Port Nurse Honored By President Biden

WASHINGTON, DC – JULY 02: Jamaican immigrant Sandra Lindsay is presented with the U.S. Citizenship and Immigration Services’ Outstanding Citizen By Choice award by U.S. President Joe Biden during a naturalization ceremony in the East Room of the White House on July 02, 2021 in Washington, DC. Lindsay, a nurse from Long Island, New York, was the first person in the United States to be fully vaccinated agains the coronavirus. (Photo by Chip Somodevilla/Getty Images)

Northwell Health Nurse and Port Washington resident, Dr. Sandra Lindsay was recently honored by President Joseph Biden during a special naturalization ceremony at the White House earlier this month. President Biden presented Dr. Lindsay with the U.S. Citizenship and Immigration Services (USCIS) Outstanding Americans by Choice (ABC) recognition.

The Outstanding Americans by Choice initiative “recognizes the outstanding achievements of naturalized U.S. citizens through civic participation, professional achievement and responsible citizenship. Recipients of this honor have demonstrated their commitment to this country and to the common civic values that unite us as Americans. The USCIS recognizes naturalized citizens who have made significant contributions to both their community and their adopted country.”

“During the height of the pandemic, Sandra poured her heart and soul, working with patients and keeping her fellow nurses safe,” President Joe Biden said. “When the time came, she became the first person in America to get fully vaccinated outside the trials. She can now hug her grandson. She’s out there making sure her patients and folks in the community get vaccinated.”

In March 2020, Dr. Lindsay, the Director of Patient Care Services for Critical Care at Northwell Health, was responsible for leading a team of nurses in some of the sickest COVID-19 wards at LIJ-MC. Northwell Health, the largest health care provider in New York was one of the nation’s first epicenters of the pandemic early last year.

In an interview with Vanessa Nastro, Archivist and Special Collections Librarian for the Port Washington Public Library’s Local History Center, Dr. Lindsay spoke about her confidence in the vaccine.

On the evening of Dec. 13, 2020, Lindsay’s Chief Officer called her and asked if she was interested in receiving the COVID-19 vaccine the next day, Lindsay explained to Nastro.

“I said without any hesitation absolutely,” Lindsay said. “I see this as a way forward. I saw that wearing our masks, social distancing and good hand hygiene—those are particular preventative measures and it will help the spread but it will not give us the impact that we need right now in this global crisis.”

After a tough year, Dr. Lindsay became the first American to receive the first Food and Drug Administration (FDA) approved Pfizer vaccine at Long Island Jewish Medical Center on December 14, 2020. Since receiving her vaccine, Dr. Lindsay has become a strong advocate for the COVID-19 vaccine. She encourages those who might be hesitant to receive the vaccine to do their research.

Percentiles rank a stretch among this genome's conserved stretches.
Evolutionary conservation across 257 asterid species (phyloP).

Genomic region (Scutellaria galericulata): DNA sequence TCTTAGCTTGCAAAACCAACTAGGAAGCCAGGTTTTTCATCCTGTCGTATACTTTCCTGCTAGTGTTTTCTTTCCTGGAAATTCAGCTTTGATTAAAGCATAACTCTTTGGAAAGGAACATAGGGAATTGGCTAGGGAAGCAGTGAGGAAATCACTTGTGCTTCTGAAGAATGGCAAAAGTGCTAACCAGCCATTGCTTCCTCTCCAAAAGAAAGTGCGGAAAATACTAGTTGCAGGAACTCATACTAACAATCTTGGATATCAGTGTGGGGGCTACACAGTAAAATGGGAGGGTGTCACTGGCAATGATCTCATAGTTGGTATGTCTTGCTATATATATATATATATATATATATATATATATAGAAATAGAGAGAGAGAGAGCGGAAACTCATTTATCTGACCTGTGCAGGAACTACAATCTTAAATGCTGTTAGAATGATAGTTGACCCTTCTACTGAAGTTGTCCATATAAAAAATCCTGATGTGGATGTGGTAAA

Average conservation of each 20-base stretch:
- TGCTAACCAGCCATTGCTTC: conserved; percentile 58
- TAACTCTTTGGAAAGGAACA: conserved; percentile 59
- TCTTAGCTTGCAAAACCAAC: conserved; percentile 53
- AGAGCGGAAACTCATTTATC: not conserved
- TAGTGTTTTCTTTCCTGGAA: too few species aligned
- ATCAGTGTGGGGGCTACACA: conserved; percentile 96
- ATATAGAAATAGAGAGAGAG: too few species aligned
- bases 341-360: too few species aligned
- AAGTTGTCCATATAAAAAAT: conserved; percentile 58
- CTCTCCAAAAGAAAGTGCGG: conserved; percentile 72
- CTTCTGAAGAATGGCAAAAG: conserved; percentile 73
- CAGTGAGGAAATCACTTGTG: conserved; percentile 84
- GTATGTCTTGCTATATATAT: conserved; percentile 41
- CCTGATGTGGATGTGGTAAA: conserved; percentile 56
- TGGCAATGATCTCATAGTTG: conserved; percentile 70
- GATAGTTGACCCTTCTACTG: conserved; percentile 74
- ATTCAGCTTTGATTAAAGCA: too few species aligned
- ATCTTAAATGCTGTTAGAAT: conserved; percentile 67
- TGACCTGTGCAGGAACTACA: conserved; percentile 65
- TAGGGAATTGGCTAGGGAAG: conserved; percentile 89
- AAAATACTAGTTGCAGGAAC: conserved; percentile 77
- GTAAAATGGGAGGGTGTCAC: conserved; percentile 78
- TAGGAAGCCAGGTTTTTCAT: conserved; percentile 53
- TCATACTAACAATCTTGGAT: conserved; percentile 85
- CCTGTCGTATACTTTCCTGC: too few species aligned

“Data is powerful— it tells the story,” Lindsay said to Nastro during the interview. “I’m hopeful that the Port Washington community will do their part in making a difference and that means getting vaccinated. If you’re still on the fence—get information, be informed, ask the right questions, be curious. It’s fine to be curious and ask questions. We understand that getting vaccinated is a personal choice. There are people who are hesitant because of history and that should not be dismissed because it’s relevant.”

Dr. Lindsay immigrated to the United States from Jamaica at the age of 18. She paid her bills by babysitting and working at a grocery store, and earned her nursing degree from the Borough of Manhattan Community College in 1994. In 1997, Dr. Lindsay became a U.S. citizen.

“I came to this country for the opportunities—not only for myself but to be able to help others,” Dr. Lindsay said in a press release. “As a nurse, I do everything to care for the sickest patients and lead by example. More than 24 years after becoming a naturalized citizen, I could never have imagined where I am today, at the White House receiving high honors from the President. It’s truly a privilege to be a part of this great nation and I will continue to lead and help those in need.”

”Sandra came to this country to make a difference and on that December day she courageously decided to get that shot and help lead this country out of the pandemic,” Michael Dowling, president and CEO of Northwell Health, said. “As an immigrant myself, Sandra is the epitome of the power immigrants hold in writing this great nation’s history and on behalf of the entire Northwell Health family, we are proud to support her.”
Dr. Lindsay was also the grand marshal of last week’s Hometown Hero’s ticker tape parade in New York City.

Sandra Lindsay at the NYC Parade. (Photo courtesy of Northwell Health)

The Hometown Heroes’ ticker tape parade honored all those nurses, teachers, transportation employees, firefighters, EMS personell, police officers, volunteer charity workers and more who helped bring New York through the COVID-19 pandemic last year.

The parade began at Battery Park and continued along the Canyon of Heroes, which is the name for the more than 200 black granite plaques that commemorate and list every single ticker tape parade in New York City history, Dr. Lindsay rode in a vintage convertible at the head of the parade, which featured more than 14 floats and 10 bands, she cheered and waved at the crowd scattered along the parade route. The parade route continued for about a mile, ending at City Hall Park.

—Additional information provided by Northwell Health


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